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Lancashire Times
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Andy Harris
Motoring and Property Editor
@ytimesmotoring
5:00 PM 3rd August 2021
cars

Mazda’s Latest CX-5 Under The Spotlight

The current Mazda range is one of my favourites. Each model impresses and aims to compete with the best in class.

The MX-5 has long been the default choice for anyone looking for open-top fun at an affordable price. I own an elderly example and not only has it been a huge amount of fun to drive, it has also proved to be faultlessly reliable.

Mazda3 and 6 models cater well for the family market and then there are the trio of SUV models, CX-3, CX-30 and the top CX-5. There is also Mazda’s first fully electric car, the stylish MX-30, which I reviewed earlier this year.

The CX-5 is the oldest model in the range and its arrival back in 2012 heralded the start of Mazda’s innovative SKYACTIV technologies, centring on three areas – sophisticated lightweight chassis technology, advanced engines and highly efficient six-speed manual and automatic gearboxes.

The CX-5 remains an important car for Mazda, accounting for around 25 per cent of UK sales.

The second generation was launched around three years ago and externally not much was altered. The keener eye was able to spot a sharper front-end design, sleeker sides, and a lower roof line.

The focus was instead to improve the quality of the interior, as befitting a car with premium aspirations.

The improvements continue and this year saw further updates made with a larger and clearer 10.25-inch display screen and more connected services.

Also introduced to the CX-5 was Mazda’s new 2.5-litre petrol engine, with advanced cylinder deactivation, allowing two cylinders to seamlessly shut down in gentle driving conditions.

One such vehicle has just enjoyed a spell in Yorkshire, with yours truly behind the wheel, keen to find out if the CX-5 still cuts the mustard.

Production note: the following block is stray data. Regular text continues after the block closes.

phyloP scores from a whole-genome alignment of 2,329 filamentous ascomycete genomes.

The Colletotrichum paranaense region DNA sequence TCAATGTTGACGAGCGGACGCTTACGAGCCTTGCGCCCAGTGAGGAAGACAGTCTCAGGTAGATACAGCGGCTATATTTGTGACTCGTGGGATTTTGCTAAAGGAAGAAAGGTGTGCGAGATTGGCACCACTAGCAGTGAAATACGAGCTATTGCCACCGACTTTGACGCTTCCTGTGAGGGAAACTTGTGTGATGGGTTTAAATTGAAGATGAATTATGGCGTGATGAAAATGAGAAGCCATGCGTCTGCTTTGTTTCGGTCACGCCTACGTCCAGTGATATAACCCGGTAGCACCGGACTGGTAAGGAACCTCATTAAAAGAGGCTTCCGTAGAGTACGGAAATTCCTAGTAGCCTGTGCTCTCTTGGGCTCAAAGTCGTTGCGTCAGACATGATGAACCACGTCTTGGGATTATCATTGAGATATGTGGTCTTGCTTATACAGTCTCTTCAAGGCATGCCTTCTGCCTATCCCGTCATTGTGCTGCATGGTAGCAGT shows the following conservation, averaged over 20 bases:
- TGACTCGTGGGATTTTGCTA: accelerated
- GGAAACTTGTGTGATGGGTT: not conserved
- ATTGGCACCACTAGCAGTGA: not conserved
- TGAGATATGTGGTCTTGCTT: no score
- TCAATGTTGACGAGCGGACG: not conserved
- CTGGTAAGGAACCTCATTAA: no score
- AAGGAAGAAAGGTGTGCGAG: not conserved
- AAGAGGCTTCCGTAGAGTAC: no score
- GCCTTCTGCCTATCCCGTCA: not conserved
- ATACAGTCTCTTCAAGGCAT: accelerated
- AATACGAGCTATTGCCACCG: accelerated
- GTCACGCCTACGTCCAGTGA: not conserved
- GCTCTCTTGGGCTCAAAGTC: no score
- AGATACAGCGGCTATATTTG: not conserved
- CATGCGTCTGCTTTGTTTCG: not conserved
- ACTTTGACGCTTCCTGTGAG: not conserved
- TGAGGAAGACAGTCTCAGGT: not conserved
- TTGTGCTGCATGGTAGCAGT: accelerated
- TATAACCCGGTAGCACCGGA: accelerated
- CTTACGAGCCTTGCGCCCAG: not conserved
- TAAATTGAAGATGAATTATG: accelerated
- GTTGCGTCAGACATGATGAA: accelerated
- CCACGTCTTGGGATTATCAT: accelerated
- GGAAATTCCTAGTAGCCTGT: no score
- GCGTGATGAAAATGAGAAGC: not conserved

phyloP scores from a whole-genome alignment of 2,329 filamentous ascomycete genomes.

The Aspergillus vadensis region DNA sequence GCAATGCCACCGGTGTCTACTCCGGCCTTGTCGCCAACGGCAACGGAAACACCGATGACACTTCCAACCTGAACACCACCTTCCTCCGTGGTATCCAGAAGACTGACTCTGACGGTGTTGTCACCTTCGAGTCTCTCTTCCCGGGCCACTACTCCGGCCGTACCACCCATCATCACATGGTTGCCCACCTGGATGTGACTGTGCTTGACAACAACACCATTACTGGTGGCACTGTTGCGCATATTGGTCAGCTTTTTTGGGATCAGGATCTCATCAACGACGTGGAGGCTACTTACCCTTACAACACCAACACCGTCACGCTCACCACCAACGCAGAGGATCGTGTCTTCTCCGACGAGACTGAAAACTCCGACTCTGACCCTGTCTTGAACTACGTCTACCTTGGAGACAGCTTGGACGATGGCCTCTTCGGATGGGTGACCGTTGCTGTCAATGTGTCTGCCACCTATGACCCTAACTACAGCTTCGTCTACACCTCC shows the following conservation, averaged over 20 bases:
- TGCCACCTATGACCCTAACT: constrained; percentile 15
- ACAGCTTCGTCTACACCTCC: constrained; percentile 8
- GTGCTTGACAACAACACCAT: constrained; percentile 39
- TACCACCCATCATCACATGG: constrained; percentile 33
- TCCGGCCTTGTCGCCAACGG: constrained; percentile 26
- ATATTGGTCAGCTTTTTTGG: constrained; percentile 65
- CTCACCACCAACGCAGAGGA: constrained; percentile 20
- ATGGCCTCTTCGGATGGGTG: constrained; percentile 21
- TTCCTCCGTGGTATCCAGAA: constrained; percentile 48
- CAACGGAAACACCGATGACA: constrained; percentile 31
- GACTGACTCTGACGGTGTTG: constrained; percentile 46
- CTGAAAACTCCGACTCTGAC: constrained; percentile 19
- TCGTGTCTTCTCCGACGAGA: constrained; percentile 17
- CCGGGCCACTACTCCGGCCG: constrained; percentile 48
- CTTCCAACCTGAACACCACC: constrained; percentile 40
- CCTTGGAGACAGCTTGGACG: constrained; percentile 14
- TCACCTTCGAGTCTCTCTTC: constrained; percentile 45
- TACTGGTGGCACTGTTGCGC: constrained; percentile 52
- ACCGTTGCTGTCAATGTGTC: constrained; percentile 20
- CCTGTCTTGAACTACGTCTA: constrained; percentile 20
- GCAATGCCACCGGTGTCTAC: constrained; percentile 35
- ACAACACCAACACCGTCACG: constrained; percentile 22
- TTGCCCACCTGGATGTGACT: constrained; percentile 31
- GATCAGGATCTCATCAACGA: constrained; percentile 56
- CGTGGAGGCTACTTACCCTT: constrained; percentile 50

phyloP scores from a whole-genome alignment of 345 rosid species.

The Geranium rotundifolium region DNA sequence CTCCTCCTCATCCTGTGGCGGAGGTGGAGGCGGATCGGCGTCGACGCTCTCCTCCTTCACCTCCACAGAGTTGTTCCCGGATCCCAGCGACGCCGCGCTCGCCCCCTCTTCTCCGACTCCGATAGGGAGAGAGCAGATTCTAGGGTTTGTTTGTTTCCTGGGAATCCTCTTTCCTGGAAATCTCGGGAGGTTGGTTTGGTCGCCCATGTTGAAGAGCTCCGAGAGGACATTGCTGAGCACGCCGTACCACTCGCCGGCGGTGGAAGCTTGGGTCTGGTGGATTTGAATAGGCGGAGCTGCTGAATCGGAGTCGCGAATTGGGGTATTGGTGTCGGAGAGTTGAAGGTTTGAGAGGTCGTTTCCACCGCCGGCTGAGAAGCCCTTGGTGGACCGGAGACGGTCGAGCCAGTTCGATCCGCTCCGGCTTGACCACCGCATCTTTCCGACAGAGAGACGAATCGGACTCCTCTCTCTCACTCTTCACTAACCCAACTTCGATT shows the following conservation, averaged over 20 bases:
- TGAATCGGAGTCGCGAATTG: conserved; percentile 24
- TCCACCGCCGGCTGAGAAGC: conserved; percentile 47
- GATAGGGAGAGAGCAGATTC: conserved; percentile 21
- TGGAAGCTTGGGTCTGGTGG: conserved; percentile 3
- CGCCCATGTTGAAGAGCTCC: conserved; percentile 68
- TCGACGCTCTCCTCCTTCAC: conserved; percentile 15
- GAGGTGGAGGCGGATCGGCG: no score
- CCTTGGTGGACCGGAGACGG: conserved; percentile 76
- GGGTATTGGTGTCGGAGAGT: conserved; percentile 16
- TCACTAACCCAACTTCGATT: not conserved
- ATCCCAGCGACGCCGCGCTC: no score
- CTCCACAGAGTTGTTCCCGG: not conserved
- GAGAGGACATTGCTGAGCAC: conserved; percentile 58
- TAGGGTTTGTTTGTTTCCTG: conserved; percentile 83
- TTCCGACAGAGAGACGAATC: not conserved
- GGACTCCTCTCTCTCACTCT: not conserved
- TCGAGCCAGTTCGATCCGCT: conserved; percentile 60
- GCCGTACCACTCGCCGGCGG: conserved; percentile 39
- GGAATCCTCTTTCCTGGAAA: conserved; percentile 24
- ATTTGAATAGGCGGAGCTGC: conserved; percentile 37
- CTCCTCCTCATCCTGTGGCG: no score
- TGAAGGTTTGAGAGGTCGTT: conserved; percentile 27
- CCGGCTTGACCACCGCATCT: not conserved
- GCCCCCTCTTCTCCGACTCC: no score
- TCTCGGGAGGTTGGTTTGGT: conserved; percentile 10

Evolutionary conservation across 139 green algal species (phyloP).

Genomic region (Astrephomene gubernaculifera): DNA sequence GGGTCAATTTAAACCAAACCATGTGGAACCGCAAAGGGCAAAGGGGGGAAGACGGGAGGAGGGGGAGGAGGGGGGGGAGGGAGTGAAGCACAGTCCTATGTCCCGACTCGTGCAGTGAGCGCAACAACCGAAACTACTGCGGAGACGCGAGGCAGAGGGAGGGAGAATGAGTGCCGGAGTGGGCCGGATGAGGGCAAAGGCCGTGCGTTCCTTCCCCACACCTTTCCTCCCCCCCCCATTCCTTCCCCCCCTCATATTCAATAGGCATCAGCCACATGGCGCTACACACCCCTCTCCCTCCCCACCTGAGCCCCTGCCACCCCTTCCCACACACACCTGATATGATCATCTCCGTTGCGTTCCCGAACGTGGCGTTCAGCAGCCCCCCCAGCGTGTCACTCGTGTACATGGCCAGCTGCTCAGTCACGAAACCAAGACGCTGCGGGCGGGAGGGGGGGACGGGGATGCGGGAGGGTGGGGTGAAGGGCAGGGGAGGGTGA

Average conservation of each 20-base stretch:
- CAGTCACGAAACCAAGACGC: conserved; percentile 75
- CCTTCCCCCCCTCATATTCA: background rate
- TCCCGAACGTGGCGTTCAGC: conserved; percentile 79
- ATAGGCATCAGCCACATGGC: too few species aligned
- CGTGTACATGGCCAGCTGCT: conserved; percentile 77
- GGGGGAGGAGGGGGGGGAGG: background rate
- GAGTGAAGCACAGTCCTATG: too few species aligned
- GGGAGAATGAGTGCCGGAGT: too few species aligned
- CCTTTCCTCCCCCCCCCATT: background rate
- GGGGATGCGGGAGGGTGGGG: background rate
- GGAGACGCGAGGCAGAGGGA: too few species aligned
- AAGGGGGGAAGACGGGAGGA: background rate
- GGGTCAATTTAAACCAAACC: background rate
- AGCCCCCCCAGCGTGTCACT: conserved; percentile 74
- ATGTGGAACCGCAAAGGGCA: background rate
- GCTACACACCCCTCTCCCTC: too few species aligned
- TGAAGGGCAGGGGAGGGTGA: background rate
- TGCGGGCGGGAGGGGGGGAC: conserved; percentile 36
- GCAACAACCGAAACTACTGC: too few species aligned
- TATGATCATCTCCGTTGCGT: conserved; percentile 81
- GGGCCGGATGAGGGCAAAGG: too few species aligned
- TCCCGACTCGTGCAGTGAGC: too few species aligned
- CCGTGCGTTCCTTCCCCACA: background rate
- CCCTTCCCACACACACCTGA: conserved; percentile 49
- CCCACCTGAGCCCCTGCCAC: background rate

With automatic gears, all-wheel drive and GT Sport trim and priced at £37,185, this is the most money you can currently spend on a Mazda car.

The interior certainly impresses with the quality of materials, the Nappa leather seats in particular a standout feature. I rather liked their brown hue too.

The cabin is pleasantly hushed, even at motorway speeds with very little wind or road noise making their presence felt.

Although the touchscreen is now bigger, it can also be controlled by a rotary knob between the seats. The graphics are somewhat dated which is a shame.

Radar cruise control is now fitted which was appreciated on a couple of long hauls. It really does take the stress out of motorway driving.

Mazda has always eschewed the turbocharging route, preferring instead to use larger capacity engines to improve performance. The result is a car that doesn’t feel as eager as some of its main rivals, needing more revs to do its best work.

The six-speed automatic gearbox is a smooth operator, but unless ‘sport’ mode is engaged, the box seems to be geared more towards economy than performance.

Mazda quotes 35.3mpg for the combined cycle. I recorded around 32mpg during my test week, a reasonable result. My last CX-5 test car was diesel powered and looking back at my notes, it recorded over 10mpg more.

The CX-5’s ride comfort is a mixed bag. At town speeds, it feels overly stiff, with deeper ruts making their presence felt in the passenger compartment more than is ideal. Once free from urban confines, it feels more complaint.

I am not sure anyone buys a Mazda SUV to be thrilled on their favourite section of twisty B-road, that’s the MX-5’s job. Let me just say that safe and surefooted best sum up the CX-5’s performance, with grip aplenty from the all-wheel drive system.

So, how best to sum up the CX-5? I am afraid to say it does feel as though it has been left behind by the competition in some areas. The performance is at best adequate for a range-topping model, the ride a mixed bag and as yet there is no hybrid version, so needed these days by the company car user who is taxed on vehicle emissions.

The quality of the interior impresses, the refinement is excellent, but I am not sure that is now enough to merit a hearty recommendation.

I would certainly lower the spend and look at a 2WD 165PS SE-L model at more reasonable £27,545.

Fast Facts

Mazda CX-5 2.5 AWD GT Sport Nav Auto
Price £37,185
Snowflake white pearlescent paint – add £580
Brown Nappa leather interior
194PS 2.5-litre petrol engine
Six-speed automatic gearbox
0-62mph in 9.2 seconds
Top speed 121mph
Combined economy 35.3mph
Emissions 182g/km CO2
BIK Tax 37%
Towing capacity 2,000kg (braked)